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Why Your Building’s Life Cycle Assessment Matters

Life Cycle Assessment

Dubbed as a “cradle-to-grave” or “cradle-to-gate” approach, a life cycle assessment (LCA) first came into fruition in the United States in the late 1960s as a part of the National Environmental Policy Act.

In construction, it entails a holistic analysis of the environmental impact of the products used in the building throughout their entire life cycle. It analyzes the phases of raw material supply, production, transportation, use, and disposal to inform property developers on the natural resources costs for the buildings, as well as their carbon emissions.

Given the complexity of a construction process from sourcing raw materials to the final finishing touches, LCA used to be an expensive and lengthy process. However, the proliferation of assessment technologies like software and planning tools means LCA no longer takes months.

Below are some reasons why an LCA is instrumental for every construction project.

Reducing Environmental Impact

According to the United Nations Environment Programme, buildings and construction contribute to almost 40 percent of global carbon emissions. As architects are increasingly invested in sustainable buildings, the most critical outcome of an LCA is how much it can help to select products that reduce a structure’s ecological footprint.

Using the data of the construction products, LCA provides the developers with invaluable information on a building’s environmental blindspots, which can help them to address potential issues like carbon emissions, waste or energy flows.

Furthermore, especially if a building project takes place in an environmentally vulnerable zone, LCA also can help developers to tackle concerns like habitat destruction or resource depletion.

Saving Costs

Enabling the property developers to gain a bird’s eye perspective over all aspects of their projects, LCA can dramatically cut costs in both the short and long term. One important detail of a building as such is its energy use. Unless optimized systematically, energy use can eat up a bulk of resources during both the construction process and beyond.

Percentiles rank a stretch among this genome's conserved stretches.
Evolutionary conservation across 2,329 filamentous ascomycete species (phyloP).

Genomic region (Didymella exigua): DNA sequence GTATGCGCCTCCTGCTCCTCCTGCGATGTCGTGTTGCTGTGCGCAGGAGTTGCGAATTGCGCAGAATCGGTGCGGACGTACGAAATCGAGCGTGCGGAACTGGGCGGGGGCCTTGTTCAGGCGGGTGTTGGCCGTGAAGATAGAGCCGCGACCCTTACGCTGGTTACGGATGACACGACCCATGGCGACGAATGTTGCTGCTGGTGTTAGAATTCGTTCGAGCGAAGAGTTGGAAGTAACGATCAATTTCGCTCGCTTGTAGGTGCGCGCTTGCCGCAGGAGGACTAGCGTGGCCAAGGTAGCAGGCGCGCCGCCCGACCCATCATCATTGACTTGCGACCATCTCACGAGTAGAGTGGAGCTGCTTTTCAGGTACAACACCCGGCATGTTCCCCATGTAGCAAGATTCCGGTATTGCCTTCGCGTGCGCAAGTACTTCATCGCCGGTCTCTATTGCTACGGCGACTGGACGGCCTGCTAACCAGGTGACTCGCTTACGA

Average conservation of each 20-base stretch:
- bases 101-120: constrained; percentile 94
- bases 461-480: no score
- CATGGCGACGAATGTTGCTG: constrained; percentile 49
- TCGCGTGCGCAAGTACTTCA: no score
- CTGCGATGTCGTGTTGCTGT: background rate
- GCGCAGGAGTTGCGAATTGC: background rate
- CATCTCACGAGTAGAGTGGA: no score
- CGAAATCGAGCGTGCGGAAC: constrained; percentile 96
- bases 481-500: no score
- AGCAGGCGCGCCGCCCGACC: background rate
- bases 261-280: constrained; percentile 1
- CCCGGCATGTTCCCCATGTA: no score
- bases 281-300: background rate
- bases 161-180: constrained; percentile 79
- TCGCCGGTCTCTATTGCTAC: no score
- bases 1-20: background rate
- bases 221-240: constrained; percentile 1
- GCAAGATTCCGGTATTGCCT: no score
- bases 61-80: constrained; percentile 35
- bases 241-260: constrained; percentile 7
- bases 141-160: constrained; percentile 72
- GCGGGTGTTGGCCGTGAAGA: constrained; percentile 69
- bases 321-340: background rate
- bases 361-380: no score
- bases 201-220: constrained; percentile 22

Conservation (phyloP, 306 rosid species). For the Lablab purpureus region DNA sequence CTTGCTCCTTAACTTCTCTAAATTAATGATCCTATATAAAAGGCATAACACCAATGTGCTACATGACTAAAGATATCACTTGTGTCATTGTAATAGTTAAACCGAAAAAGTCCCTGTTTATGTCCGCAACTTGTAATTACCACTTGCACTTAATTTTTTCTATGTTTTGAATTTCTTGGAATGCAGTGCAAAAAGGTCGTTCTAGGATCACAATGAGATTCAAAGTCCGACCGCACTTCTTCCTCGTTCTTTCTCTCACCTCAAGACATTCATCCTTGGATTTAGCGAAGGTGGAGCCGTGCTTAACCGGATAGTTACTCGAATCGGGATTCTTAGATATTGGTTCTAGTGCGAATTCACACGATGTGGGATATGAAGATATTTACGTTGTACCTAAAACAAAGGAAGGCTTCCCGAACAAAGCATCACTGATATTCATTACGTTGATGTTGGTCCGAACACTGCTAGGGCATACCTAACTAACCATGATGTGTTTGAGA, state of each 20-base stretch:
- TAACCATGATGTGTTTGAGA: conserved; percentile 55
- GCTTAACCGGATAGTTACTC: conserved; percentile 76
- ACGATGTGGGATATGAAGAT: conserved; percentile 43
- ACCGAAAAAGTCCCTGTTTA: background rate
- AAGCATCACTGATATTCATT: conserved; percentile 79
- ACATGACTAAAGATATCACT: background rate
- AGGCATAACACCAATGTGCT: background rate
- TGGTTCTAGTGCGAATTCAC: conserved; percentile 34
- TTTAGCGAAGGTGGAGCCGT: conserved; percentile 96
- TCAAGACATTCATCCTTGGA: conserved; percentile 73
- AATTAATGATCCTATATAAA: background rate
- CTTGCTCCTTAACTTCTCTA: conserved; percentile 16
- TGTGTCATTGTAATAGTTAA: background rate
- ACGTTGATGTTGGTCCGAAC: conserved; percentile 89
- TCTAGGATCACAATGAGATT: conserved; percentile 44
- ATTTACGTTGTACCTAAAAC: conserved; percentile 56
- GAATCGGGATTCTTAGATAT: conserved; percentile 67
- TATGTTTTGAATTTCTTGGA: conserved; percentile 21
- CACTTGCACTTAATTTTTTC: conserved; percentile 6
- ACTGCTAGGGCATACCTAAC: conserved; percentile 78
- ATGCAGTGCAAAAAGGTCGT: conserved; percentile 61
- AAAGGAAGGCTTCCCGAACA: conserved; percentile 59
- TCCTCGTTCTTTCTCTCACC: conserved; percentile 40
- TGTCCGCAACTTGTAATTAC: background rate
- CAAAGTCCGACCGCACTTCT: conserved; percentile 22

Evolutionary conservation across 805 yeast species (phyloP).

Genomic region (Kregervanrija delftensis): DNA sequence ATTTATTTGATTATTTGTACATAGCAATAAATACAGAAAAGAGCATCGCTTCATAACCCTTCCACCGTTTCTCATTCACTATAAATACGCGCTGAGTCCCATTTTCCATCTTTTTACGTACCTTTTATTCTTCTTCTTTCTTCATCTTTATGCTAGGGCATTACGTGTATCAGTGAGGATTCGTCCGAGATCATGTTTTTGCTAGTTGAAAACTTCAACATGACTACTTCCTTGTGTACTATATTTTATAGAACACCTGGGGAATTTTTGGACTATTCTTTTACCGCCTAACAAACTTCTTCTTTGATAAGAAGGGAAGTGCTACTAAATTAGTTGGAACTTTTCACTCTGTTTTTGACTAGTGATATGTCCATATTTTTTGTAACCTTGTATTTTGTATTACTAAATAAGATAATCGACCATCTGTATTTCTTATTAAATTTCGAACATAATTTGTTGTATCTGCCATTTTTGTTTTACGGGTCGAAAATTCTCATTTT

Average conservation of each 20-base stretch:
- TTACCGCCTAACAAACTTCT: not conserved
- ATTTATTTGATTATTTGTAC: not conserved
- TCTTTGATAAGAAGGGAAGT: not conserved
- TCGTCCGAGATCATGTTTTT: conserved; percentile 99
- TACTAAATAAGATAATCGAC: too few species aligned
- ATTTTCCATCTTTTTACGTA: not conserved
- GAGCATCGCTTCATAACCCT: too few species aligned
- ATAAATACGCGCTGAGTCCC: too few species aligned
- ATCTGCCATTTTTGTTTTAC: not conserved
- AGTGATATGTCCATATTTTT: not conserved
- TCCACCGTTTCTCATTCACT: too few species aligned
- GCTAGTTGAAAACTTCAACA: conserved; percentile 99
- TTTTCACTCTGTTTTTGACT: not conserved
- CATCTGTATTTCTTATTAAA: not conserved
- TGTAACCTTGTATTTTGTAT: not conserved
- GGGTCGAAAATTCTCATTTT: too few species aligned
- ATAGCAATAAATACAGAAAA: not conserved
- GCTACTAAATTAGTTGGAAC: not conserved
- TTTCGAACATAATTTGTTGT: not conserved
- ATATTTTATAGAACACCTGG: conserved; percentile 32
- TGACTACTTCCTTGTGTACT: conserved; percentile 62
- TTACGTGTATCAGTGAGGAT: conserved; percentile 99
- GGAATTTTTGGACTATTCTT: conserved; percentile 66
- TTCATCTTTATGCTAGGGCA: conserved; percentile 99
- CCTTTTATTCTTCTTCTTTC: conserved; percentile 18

Utilizing a combination of product data, this assessment can also help the developers to compare different products and materials with the same outcomes to pick the most cost-effective option.

Furthermore, if there’s any “problem zone” within the project that drains the most resources, LCA makes them acutely aware of this issue.

Smoother Project Management

Trying to do the right thing without a framework can be overwhelming for architects and developers, leading to misunderstandings and errors. In complex projects with much to oversee, LCA provides a nuanced scheme to assist all the team members.

This methodology still elicits a comprehensive process that requires many different skillsets and an interdisciplinary approach. However, especially with tapping into the right technologies, it’s possible to streamline communication between colleagues to boost the outcomes and cut down the time it takes to perform this analysis.

Informed Decisions About the Future

LCA provides a scientific system for architects to make the best decisions about their buildings and tackle many challenges that arise during, before, and after construction.

More than five decades after it’s been introduced, the demand for LCA is on the rise due to the accelerating environmental concerns and keeps soaring. In the construction industry, its already been standardized by use of Environmental Product Declarations (EPDs), which are based on the international standards ISO 14025, 14040, 14044 and the newly revised European Standard EN 15804+A2. Several green building certification schemes, such as LEED and BREEAM, give building planners credits for providing EPDs for their selected construction products.

When LCA makes sense of so much data, it’s poised to help not only architects but also politicians and decision-makers to move towards a future with better building solutions for everyone.

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